Occasionally resident white faces are glimpsed: the five Irish nuns who remain teaching at the Loreto Convent, still admitting to homesickness and who nod sadly when I remind them how my mother, a pupil at the convent, can remember their blue eyes filling with tears on St Patrick's day while singing "When Irish Eyes Are Smiling". Or the last British tea planter, idiosyncratic in his white skin and Indian mannerisms and certainly more comfortable sipping pink gins at the Planters' Club than he would be shopping in Waitrose.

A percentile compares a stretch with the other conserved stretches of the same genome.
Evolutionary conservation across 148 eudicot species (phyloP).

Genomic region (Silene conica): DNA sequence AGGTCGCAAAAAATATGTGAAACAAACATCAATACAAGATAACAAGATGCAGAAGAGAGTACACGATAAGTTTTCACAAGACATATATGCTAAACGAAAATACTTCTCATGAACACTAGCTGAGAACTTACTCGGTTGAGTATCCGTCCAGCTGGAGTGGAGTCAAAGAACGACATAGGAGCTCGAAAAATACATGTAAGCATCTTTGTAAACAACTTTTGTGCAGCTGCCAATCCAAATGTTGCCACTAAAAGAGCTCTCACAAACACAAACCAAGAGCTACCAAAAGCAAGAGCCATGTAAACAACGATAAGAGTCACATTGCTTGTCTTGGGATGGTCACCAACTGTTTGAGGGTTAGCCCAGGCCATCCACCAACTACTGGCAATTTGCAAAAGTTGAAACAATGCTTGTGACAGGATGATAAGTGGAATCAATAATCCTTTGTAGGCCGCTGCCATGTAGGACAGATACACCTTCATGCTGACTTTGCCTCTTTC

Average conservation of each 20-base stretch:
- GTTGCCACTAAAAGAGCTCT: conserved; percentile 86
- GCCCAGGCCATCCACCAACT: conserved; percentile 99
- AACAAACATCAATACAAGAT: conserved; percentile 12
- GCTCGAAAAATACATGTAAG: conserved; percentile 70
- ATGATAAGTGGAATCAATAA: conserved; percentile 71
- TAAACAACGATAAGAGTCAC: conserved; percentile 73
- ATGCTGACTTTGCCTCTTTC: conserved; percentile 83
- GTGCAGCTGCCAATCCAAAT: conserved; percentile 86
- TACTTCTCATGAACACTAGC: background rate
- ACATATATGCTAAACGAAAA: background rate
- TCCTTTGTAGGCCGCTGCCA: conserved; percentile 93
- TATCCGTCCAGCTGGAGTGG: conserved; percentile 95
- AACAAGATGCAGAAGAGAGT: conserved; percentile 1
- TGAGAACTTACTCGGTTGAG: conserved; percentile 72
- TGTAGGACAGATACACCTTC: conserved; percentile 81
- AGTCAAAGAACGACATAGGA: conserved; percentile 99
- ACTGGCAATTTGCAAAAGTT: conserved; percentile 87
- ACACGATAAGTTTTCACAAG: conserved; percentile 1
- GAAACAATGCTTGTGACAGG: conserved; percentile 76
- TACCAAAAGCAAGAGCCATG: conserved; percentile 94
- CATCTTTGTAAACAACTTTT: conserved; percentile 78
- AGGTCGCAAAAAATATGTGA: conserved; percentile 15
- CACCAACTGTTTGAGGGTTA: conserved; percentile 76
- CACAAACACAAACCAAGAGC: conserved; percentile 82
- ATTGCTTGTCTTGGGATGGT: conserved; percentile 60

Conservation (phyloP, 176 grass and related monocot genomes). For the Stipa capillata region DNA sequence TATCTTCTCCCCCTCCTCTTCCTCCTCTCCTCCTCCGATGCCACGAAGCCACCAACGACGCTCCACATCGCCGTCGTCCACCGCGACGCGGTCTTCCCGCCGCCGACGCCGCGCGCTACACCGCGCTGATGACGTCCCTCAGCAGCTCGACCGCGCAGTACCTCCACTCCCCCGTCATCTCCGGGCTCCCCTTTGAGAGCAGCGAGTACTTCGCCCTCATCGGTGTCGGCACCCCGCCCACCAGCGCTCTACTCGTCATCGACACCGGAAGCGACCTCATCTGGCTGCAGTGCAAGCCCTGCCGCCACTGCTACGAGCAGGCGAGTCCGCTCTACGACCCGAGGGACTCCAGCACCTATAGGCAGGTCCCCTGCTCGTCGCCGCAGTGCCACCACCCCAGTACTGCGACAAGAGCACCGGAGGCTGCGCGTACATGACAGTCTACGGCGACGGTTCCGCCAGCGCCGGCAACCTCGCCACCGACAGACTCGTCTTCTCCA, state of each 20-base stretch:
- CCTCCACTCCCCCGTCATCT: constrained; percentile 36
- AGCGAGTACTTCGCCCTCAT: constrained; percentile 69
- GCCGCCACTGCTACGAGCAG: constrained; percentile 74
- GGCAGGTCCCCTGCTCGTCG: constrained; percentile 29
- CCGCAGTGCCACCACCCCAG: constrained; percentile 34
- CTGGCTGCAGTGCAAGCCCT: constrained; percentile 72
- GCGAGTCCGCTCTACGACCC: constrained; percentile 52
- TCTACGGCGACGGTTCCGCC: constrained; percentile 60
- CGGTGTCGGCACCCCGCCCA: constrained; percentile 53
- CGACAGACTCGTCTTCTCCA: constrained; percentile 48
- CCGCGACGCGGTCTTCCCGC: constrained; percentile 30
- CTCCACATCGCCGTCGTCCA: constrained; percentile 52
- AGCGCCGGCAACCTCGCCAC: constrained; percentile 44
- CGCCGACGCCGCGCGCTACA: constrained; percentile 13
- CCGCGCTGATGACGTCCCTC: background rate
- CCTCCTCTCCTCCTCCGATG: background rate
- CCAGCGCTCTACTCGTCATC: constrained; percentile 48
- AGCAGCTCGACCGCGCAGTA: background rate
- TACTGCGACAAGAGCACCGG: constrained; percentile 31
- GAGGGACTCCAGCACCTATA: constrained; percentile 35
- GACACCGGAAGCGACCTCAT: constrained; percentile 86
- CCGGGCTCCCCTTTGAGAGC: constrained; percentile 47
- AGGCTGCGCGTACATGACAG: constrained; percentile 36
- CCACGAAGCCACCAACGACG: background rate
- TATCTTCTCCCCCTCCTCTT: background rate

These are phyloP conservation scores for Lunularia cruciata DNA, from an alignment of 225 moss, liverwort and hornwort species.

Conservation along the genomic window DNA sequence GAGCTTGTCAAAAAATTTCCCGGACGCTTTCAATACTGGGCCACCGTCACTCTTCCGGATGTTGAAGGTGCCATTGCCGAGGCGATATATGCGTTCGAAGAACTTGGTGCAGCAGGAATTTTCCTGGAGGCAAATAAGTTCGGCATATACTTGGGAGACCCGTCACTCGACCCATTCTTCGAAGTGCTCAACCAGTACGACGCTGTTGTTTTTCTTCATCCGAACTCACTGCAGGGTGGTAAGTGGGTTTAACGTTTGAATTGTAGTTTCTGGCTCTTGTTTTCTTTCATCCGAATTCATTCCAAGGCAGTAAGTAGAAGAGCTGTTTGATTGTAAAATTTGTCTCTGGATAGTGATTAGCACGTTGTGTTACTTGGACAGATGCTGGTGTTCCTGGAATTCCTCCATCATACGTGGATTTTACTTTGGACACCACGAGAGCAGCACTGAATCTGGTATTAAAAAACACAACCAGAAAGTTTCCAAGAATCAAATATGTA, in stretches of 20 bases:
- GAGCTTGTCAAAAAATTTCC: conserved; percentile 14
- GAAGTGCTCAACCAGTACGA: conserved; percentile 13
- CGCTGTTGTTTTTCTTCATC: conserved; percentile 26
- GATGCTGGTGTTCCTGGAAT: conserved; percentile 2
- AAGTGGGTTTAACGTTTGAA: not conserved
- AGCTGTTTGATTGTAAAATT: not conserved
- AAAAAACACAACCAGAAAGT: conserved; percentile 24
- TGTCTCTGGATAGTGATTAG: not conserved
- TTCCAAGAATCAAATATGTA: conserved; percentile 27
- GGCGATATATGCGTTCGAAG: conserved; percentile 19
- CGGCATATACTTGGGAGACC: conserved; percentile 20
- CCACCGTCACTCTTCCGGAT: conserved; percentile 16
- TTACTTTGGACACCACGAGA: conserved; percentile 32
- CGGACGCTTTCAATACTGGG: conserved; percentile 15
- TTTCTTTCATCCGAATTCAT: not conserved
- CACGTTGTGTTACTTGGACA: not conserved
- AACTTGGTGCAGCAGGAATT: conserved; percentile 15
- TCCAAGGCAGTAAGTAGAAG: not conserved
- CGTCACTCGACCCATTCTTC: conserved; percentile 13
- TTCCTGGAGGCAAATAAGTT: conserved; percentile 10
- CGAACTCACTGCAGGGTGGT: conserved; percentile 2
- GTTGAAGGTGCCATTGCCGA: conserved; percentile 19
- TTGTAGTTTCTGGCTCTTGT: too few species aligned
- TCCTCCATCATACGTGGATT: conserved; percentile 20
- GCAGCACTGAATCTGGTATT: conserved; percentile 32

It is not the British who are the most nostalgic. At the Windermere hotel, the elderly, elegant Tibetan proprietress, Madame Tenduf La - petite in traditional dress and approached by everyone with a bow or a curtsy - runs her hotel according to an anachronistic system. Modest portions served at compulsory mealtimes ("You'd think there's a war on ...") and surprise hot water bottles plunged into your bed before you retire. Each evening, after supper, guests are ushered by endearing Gurkha guards to their rooms - to protect them from what one is never sure - and horror, there are no personal telephones or televisions. At tea time - five o'clock in the parlour - Madame can be seen, with a Tibetan twinkle in her eye, explaining how she keeps away the tourist riff-raff from the plains. "They never get up in time, so are always hungry. They have to watch television, so are always bored. Of course, we never make concessions."